This, to me, just highlights everything Greyhawk. You have ancient magic - check. You have a completely morally ambiguous conflict (the two factions were both evil) - check. You have a conflict which is ultimately futile and nihilistic - check. There are no heroes in this story really. The conflict is pointless, everyone who was fighting this war is long dead but, the evil of the conflict lingers, causing pain and destruction long after the war is over. It's a REALLY dark story and, honestly, I'd LOVE to turn this into a full blown campaign. What a fantastic seed - the PC's are now embroiled in this secret war being fought between intelligent weapons which use their power to take over people and continue the war.

THIS is a Greyhawk adventure in a nutshell. It just hits all the right notes. You wouldn't generally see this kind of adventure in Forgotten Realms (not that you couldn't, of course, but, rather, it just doesn't really fit with the general tone of FR adventures). FR adventures are mostly pretty heroic - Hoard of the Dragon Queen being a prime example. The baddies are really bad. The party is good. Same with most of the WotC Forgotten Realms based AP's in 5e. Evil cultists (generally) are trying to enact some scheme and the heroic PC's are trying to stop them from their dastardly deeds.

To me, this is what sets Greyhawk apart from Forgotten Realms. This whole morally grey nature. Even in Ghosts of Saltmarsh, the main source of trade in Saltmarsh as far as the PC's are concerned anyway (she's the only source of magical items for sale) is a tiefling in Saltmarsh, there to trade for food for Iuz. Since Keoland isn't at war with Iuz, she has no real problems doing business in Saltmarsh. This isn't something I've generally seen in Waterdeep where the "good folks" only really deal with other "good folks" and the "bad folks" keep to the "bad folks". I don't see free trade between Waterdeep and some Underdark city, for example. Which is something you totally would see in Greyhawk.

Anyway, I've rambled on too long. I hope this does make it clear though what the difference between the settings is.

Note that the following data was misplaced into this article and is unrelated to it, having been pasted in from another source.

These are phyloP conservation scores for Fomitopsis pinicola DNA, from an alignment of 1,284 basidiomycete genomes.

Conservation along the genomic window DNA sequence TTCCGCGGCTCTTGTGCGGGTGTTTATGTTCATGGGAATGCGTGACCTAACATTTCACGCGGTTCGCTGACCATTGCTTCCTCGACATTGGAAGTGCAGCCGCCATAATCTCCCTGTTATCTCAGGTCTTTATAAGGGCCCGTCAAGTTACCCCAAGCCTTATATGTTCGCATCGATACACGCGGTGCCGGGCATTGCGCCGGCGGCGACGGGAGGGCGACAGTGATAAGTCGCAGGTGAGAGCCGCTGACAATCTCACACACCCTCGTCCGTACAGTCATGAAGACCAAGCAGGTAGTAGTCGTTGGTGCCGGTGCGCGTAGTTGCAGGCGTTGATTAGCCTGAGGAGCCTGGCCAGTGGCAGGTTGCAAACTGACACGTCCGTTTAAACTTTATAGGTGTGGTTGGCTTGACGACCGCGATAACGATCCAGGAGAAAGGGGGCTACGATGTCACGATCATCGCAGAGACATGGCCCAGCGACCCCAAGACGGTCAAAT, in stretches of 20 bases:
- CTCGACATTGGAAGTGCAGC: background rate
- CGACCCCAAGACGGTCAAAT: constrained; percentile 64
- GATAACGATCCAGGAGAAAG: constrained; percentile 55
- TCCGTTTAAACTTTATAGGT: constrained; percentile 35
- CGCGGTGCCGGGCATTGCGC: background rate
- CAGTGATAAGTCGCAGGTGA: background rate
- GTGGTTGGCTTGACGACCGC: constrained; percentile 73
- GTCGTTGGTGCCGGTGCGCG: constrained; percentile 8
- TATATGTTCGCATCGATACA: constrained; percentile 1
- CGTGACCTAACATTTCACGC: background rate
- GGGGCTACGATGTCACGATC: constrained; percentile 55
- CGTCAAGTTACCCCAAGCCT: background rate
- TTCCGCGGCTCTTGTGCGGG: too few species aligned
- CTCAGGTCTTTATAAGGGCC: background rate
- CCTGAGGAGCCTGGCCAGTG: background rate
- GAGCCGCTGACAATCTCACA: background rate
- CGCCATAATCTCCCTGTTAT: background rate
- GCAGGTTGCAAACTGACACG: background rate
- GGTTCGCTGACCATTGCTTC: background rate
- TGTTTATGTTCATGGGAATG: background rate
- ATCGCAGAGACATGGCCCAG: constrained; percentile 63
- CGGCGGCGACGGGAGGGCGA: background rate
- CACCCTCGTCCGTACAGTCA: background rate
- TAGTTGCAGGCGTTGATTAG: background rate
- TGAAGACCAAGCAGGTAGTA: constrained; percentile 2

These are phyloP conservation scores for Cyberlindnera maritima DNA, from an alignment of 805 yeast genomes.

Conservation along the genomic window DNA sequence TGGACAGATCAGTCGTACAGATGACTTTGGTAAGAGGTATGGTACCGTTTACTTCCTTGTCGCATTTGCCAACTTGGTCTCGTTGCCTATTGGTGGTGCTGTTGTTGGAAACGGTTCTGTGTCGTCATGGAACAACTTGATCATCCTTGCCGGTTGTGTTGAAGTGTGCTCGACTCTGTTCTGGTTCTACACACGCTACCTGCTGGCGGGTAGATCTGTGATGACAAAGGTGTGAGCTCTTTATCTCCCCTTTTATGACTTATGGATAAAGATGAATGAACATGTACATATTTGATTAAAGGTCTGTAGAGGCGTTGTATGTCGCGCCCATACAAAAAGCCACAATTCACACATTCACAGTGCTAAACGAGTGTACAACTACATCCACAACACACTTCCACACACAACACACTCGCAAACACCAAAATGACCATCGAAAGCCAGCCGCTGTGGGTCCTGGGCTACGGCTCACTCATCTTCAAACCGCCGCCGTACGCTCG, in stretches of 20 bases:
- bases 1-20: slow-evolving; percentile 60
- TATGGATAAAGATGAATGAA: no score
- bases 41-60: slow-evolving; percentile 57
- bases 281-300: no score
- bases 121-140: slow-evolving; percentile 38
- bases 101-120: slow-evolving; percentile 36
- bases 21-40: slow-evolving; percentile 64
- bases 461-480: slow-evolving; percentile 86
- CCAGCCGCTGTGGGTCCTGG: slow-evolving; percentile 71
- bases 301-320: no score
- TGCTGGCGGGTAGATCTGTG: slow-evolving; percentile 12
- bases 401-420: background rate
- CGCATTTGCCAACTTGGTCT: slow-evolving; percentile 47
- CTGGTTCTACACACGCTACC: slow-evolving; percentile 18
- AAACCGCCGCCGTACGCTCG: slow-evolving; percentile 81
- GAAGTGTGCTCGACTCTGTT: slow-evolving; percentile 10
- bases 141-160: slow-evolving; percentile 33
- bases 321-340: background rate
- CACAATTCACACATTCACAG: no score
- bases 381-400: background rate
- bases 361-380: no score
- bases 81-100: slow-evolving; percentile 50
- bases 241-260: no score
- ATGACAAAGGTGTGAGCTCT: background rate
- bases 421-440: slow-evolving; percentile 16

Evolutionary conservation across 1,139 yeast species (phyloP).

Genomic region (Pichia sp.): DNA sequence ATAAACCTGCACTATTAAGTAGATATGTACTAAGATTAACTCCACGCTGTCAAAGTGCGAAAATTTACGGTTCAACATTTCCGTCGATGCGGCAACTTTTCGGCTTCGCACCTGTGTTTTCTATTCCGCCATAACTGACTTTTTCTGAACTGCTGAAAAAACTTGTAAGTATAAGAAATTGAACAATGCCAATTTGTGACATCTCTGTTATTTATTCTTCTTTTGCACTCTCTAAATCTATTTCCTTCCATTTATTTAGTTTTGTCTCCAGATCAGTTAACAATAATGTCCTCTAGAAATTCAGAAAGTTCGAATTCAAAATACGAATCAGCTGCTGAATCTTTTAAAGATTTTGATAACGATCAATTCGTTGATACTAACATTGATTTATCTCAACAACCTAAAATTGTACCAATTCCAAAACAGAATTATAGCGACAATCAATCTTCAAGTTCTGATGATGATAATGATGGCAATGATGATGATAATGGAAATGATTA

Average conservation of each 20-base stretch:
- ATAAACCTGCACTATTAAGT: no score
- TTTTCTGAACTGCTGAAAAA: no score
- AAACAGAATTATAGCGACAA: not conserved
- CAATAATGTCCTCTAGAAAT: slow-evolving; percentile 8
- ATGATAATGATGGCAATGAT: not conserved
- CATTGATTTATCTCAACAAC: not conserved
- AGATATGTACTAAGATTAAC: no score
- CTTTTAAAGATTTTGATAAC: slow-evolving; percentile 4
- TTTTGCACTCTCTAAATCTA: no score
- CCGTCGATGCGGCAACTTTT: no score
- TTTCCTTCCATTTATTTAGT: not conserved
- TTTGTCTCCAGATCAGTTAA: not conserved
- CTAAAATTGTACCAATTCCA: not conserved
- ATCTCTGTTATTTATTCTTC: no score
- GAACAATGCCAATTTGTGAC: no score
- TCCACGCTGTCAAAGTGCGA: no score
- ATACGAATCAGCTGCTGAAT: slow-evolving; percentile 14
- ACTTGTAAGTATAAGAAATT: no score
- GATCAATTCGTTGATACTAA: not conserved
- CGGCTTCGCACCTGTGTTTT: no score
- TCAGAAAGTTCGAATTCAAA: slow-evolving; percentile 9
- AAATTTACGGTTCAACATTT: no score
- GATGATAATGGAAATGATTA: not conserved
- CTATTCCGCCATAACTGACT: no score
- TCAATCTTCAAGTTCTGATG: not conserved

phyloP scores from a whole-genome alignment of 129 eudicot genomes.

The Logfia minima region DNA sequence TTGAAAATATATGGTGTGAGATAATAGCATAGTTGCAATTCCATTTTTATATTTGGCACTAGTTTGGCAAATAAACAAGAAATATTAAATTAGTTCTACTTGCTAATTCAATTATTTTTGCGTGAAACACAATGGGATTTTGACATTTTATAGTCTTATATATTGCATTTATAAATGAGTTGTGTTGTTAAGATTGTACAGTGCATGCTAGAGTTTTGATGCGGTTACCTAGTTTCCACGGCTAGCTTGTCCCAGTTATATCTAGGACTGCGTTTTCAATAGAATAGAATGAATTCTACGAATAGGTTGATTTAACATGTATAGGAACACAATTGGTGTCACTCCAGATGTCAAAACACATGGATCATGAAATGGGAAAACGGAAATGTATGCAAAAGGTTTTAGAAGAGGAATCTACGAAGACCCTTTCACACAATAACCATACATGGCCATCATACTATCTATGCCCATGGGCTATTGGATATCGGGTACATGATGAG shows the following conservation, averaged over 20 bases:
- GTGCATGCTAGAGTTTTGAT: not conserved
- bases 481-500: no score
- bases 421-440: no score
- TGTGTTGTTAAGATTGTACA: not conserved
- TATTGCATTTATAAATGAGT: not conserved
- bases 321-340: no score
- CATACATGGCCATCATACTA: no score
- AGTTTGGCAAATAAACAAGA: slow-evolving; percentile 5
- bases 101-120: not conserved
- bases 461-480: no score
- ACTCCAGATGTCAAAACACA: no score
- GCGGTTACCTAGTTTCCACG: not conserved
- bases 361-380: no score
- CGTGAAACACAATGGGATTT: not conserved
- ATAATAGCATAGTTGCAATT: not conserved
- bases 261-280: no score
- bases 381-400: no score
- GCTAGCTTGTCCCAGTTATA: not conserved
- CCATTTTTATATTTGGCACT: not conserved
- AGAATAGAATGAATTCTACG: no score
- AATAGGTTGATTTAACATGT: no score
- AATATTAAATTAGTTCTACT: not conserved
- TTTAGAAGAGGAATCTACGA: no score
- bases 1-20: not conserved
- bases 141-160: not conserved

Parmandur

Book-Friend
If I could toss this into the mix.

There's a fantastic Dungeon Magazine adventure from the tail end of Paizo running Dungeon magazine. Erik Mona is a MASSIVE Greyhawk nerd and just loves the setting and you can see it in a lot of the adventures that Paizo Dungeon banged out. I mean, they didn't call it PaizoHawk for nothing. All three of the first Adventure Paths - Shackled City, Age of Worms and Savage Tides were love letters to Greyhawk. They really were Greyhawk adventures, just with the serial numbers filed off.

But, there was one stand out adventure that really caught my eye as probably encapsulating Greyhawk the best called War of the Wielded (Dungeon 149). Here's the elevator pitch:



This, to me, just highlights everything Greyhawk. You have ancient magic - check. You have a completely morally ambiguous conflict (the two factions were both evil) - check. You have a conflict which is ultimately futile and nihilistic - check. There are no heroes in this story really. The conflict is pointless, everyone who was fighting this war is long dead but, the evil of the conflict lingers, causing pain and destruction long after the war is over. It's a REALLY dark story and, honestly, I'd LOVE to turn this into a full blown campaign. What a fantastic seed - the PC's are now embroiled in this secret war being fought between intelligent weapons which use their power to take over people and continue the war.

THIS is a Greyhawk adventure in a nutshell. It just hits all the right notes. You wouldn't generally see this kind of adventure in Forgotten Realms (not that you couldn't, of course, but, rather, it just doesn't really fit with the general tone of FR adventures). FR adventures are mostly pretty heroic - Hoard of the Dragon Queen being a prime example. The baddies are really bad. The party is good. Same with most of the WotC Forgotten Realms based AP's in 5e. Evil cultists (generally) are trying to enact some scheme and the heroic PC's are trying to stop them from their dastardly deeds.